When she became chief marketing officer of Ford in 2020, Suzy Deering had no idea how much her experience as chief marketing officer of eBay or as executive director of media, engagements, brand and Verizon integrations would help it market automobiles.
As she recently explained on my Electric Ladies podcast, “What I didn’t realize was that my experience at Verizon, the parallels to my coming into the wireless industry, which was in its infancy. early stages (with ) what I’m seeing right now with electrification is amazing the parallels are amazing.… So when I look back I think (it was) the biggest thing that prepared me without I realize that.” She pointed out that the parallels with “eBay… (are also) fascinating, because “when Covid hit, the whole industry went into e-commerce.”
Especially with the launch of Ford’s groundbreaking, all-electric F-150 Lightning truck, she said her previous work had, quite unexpectedly, totally prepared her to be Ford’s CMO today. “Now we’re looking at the real technology-like adoption curves, because you’re looking at this first round (of Lightning customers), who are early adopters, they’re traditional early adopters… They have higher income… We get a base broader in terms of diversity and ethnicity, and they are younger…. So when you look at it through this early adoption model, it changes everything.
Here are seven nuggets of career advice from my conversation with Deering:
1. Be ready to “start from scratch” in a completely new industry: As Deering’s experience shows, this does not mean starting at the bottom, but rather applying your current experience to a new industry. “Go learn something from scratch and get really, really dirty. Like, step in there and understand from a rambling point of view. When you do, she said to prepare yourself for the normal pitfalls of trying new things: “You’re going to fail and you’re going to learn things and then some things will work, some things won’t.” ”
2. Listen differently: What often accompanies applying your skills in a new industry is humility because you know you have a lot to learn. This humility can serve you well, Deering said, because it can make you listen more carefully, listen differently, and listen to different people and perspectives.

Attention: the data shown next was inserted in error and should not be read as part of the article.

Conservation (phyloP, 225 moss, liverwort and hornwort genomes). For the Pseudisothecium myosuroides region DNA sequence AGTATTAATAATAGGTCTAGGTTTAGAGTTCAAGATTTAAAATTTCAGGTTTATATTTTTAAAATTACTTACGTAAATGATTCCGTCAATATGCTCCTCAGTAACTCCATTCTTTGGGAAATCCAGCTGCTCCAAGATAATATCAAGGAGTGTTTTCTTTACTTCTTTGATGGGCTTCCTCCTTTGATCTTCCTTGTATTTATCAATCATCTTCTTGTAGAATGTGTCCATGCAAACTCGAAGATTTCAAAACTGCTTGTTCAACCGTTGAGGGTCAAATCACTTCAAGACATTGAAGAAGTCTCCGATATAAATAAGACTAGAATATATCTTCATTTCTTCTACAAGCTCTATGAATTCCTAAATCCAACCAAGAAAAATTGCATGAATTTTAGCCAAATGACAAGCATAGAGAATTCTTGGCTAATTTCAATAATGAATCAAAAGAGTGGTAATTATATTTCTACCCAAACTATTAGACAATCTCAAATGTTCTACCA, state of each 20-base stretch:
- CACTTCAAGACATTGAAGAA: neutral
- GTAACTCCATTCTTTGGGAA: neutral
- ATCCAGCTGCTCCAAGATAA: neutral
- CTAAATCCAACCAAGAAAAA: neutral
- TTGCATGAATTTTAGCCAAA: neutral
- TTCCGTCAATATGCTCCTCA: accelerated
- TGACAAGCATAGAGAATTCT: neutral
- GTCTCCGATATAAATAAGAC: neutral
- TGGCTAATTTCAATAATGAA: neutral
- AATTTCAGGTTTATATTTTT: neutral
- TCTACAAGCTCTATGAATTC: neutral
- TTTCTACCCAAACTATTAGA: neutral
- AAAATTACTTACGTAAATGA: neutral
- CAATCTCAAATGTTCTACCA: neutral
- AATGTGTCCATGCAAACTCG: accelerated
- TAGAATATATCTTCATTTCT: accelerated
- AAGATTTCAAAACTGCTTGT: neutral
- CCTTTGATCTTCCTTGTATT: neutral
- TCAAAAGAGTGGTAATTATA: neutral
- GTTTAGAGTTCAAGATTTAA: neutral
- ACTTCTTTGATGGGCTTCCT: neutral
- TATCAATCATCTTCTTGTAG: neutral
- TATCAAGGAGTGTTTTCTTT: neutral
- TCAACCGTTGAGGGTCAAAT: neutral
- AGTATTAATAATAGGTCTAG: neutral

3. Call a “modernization” meeting: One of the things Deering did when she started at Ford was call a weekly meeting to solicit new ideas and challenge assumptions. “I started this meeting every Friday that was called marketing modernization, but, in reality, it was almost like an open-mic type meeting, because I had teams coming in and they could pick the topics. (we would talk about.) I would say, ‘What do you think we’re not doing that we should be doing? Or what’s stopping you from making some of the changes that we need to make? This is my favorite meeting of the week… It’s not just my team, it’s several different people across the organization.
4. Be uncomfortable: Deering acknowledged that it can be uncomfortable to walk away from an industry where you have deep knowledge, but she said that’s where the growth is. “If you’re not uncomfortable, then you’re not growing. And if you don’t grow, you don’t learn. If you don’t learn, you don’t progress. She also acknowledged that “you’re going to have to be a little vulnerable.”
5. Throw away the playbook: When launching a new product, don’t just use the existing playbook. New start. “With the F-150, we threw everything away. We threw out the whole playbook, and you can imagine the whole F-150 playbook is amazing, because it’s the number one truck in America, right? So it’s a pretty bold statement to say, we’re going to throw this away and we’re going to start over and we’re going to look at these different audiences and we’re going to try different things than what we once had. And it worked. In fact, 76% of F-150 Lightning customers are different from traditional F-150 buyers, Deering said.
Linda Zhang, Ford’s F-150 Lightning chief engineer, recalled how different Lightning buyers are, and how unexpected, when I interviewed her during the 2022 conference keynote. MOVE – Mobility Re-Imagined last week.
6. “Don’t Chase the Title”: As career advice, Deering insisted, “Don’t chase the title. I think part of the challenge is that very often we think the title is what we’re supposed to be looking for. And the reality is, that has to be the job you want to do.
seven. Identify the real leaders (who probably don’t have the titles): She added that we can learn from all kinds of people at all levels of the organization. “Learn from the leaders around you, and leaders aren’t necessarily people with titles…they are leaders at all levels.”
As we finished our conversation, she added a pearl: “What really are our secret powers as women that have been deleted many times are empathy, vulnerability, sharing, all those things that you might have thought like “you can’t do that”.
Instead, she says, embracing who you authentically are will take you “further, because you’re going to be hungry.” You’re not going to let someone steal your mindset… (and) you’re going to seek out all those cues that encourage and fuel you.